What Gamblers Anonymous Can Teach Us About Wall Street
The defenses that Goldman Sachs execs gave to this week's Senate hearings for their actions were full of emotion and denial. They claimed shock that anyone could question their actions. They, the self-claimed Masters of the Universe, were unapologetic in the response. We have heard this attitude again and again from Wall Street, whether it is Merrill Lynch, AIG, or Lehman Brothers execs. It got me wondering.
Many of the Wall Street critics have claimed that Wall Street has become a gambling casino in the last decade or so since the deregulation of the derivatives market. If pushed fully to its logical conclusion, would not then Wall Street breed gambling addiction in its midst?
This description comes from Gamblers Anonymous site:
What are some characteristics of a person who is a compulsive gambler?
- INABILITY AND UNWILLINGNESS TO ACCEPT REALITY. Hence the escape into the dream world of gambling.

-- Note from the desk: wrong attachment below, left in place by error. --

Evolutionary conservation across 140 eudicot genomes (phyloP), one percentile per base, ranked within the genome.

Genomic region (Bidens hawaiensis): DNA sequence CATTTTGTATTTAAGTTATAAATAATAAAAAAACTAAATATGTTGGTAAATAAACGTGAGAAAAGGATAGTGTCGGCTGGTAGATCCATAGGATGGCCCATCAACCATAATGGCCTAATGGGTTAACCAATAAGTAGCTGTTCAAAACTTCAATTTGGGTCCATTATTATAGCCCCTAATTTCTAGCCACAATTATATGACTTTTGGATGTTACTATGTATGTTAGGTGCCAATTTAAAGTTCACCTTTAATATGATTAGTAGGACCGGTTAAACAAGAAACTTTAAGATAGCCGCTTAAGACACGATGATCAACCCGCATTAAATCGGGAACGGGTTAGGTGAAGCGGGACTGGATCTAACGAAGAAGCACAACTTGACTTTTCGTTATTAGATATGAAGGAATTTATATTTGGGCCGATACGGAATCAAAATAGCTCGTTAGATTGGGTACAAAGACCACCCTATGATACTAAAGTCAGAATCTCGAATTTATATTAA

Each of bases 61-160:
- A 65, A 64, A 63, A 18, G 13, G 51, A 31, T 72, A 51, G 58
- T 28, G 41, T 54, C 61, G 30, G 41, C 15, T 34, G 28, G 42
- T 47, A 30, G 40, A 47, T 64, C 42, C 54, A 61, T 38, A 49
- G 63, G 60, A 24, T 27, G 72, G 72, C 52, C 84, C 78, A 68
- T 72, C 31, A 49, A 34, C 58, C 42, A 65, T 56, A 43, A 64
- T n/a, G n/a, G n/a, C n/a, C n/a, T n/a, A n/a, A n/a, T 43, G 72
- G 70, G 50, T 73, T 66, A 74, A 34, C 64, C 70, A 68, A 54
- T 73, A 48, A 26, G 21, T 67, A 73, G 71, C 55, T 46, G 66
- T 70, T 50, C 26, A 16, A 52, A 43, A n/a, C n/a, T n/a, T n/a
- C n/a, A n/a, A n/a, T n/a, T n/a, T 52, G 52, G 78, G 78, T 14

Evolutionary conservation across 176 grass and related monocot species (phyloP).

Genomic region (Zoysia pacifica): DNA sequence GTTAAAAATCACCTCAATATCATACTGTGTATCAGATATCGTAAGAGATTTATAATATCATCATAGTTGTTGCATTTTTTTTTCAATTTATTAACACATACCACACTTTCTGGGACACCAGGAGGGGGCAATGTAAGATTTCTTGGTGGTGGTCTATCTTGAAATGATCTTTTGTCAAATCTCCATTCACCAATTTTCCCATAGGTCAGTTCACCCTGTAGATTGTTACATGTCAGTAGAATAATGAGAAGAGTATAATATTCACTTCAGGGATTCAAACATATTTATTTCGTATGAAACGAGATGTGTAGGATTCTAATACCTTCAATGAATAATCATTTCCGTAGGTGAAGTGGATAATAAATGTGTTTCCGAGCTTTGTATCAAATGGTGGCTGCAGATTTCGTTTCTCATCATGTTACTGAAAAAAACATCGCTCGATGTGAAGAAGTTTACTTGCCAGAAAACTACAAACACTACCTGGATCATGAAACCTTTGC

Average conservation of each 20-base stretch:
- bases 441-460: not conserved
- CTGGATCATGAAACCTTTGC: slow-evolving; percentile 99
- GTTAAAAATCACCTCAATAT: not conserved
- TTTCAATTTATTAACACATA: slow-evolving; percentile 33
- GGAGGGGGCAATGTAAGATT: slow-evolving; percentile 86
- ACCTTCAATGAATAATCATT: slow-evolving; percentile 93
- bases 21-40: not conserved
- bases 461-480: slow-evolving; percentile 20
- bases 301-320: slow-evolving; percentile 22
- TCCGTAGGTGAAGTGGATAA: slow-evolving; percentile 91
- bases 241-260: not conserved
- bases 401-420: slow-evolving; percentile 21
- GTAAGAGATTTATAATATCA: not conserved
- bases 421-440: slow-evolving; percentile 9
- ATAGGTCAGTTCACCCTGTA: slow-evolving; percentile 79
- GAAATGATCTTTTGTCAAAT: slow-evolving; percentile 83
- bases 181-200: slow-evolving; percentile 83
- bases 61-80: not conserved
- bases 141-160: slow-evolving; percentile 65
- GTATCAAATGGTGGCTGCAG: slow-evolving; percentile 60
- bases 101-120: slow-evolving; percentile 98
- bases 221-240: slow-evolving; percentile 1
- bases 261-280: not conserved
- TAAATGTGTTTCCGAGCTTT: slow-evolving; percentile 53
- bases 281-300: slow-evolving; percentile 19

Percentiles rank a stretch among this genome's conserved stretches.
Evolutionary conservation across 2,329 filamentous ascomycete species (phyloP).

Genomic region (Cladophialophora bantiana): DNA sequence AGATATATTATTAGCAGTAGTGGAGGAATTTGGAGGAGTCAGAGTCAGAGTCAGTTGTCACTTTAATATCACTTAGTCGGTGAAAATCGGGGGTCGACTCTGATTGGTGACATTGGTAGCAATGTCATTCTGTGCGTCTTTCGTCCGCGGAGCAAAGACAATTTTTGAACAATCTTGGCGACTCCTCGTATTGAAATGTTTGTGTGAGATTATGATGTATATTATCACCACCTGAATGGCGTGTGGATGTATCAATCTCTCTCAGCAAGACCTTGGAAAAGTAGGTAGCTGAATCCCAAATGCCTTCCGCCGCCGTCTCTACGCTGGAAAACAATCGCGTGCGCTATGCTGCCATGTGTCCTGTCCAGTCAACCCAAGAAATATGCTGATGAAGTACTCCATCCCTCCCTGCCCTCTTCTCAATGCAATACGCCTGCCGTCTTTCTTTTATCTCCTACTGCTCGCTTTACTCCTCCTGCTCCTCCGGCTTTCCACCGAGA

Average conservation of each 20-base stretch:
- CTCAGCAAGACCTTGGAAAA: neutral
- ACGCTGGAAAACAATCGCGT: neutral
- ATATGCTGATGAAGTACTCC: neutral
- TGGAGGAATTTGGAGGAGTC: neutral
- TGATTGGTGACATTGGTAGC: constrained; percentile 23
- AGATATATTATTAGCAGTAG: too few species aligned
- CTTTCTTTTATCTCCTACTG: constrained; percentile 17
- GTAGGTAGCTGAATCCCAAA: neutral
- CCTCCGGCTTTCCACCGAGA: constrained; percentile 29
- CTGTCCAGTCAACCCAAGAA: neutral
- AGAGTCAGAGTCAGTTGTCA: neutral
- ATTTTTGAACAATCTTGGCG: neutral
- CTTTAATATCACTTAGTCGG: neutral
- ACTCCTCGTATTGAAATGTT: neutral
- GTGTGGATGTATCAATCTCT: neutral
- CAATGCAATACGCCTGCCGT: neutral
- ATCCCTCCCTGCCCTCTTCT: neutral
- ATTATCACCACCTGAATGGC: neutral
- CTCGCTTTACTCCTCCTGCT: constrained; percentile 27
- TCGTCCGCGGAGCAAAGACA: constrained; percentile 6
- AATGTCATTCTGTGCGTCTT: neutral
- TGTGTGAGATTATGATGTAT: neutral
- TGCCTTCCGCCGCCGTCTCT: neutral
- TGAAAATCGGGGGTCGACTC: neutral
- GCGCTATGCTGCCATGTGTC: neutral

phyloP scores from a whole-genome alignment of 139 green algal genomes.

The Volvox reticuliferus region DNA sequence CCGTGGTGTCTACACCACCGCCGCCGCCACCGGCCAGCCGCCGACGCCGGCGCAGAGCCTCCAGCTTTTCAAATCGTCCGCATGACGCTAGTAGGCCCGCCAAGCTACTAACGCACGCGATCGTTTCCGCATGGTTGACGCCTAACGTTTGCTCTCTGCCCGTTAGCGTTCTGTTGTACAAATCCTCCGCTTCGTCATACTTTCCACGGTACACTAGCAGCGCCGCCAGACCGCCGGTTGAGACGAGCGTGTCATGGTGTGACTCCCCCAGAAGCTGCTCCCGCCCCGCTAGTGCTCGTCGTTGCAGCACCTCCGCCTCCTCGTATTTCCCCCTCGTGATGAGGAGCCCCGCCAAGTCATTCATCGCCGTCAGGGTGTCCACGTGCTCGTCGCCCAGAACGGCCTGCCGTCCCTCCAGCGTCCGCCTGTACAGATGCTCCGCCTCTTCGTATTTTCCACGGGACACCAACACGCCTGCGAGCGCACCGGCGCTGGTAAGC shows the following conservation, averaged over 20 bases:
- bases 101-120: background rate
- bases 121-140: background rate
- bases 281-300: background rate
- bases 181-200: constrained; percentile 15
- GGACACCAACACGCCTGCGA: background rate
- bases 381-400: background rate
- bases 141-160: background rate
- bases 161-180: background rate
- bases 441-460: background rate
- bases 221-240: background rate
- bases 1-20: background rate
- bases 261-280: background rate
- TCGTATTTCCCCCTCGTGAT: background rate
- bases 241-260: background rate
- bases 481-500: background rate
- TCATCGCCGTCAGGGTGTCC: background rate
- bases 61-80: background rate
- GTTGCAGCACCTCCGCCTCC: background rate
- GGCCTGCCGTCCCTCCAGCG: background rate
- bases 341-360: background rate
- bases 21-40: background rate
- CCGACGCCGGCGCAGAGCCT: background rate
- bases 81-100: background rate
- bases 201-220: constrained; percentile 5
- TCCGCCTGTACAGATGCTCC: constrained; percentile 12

- EMOTIONAL INSECURITY. A compulsive gambler finds he or she is emotionally comfortable only when "in action." It is not uncommon to hear a Gamblers Anonymous member say: "The only place I really felt like I belonged was sitting at the poker table. There I felt secure and comfortable. No great demands were made upon me. I knew I was destroying myself, yet at the same time, I had a certain sense of security."
- IMMATURITY. A desire to have all the good things in life without any great effort on their part seems to be the common character pattern of problem gamblers. Many Gamblers Anonymous members accept the fact that they were unwilling to grow up. Subconsciously they felt they could avoid mature responsibility by wagering on the spin of a wheel or the turn of a card, and so the struggle to escape responsibility finally became a subconscious obsession.
This may explain much of Wall Street's failure to understand Main Street's anger over the outrageous bonuses, the extravagance, and the ethical system based only on making money out of air. It explains why they refuse to change even though their actions nearly got us all to hit rock bottom. It explains the refusal to face reality. It also explains why the e-mails released sound so much like immature teenage boys bragging. It seems many on Wall Street live in a gambler's delusional fog.
Ernesto Tinajero is a freelance writer in Spokane, Washington, who earned his master's degree in theology from Fuller Seminary. Visit his blog at beingandfaith.blogspot.com.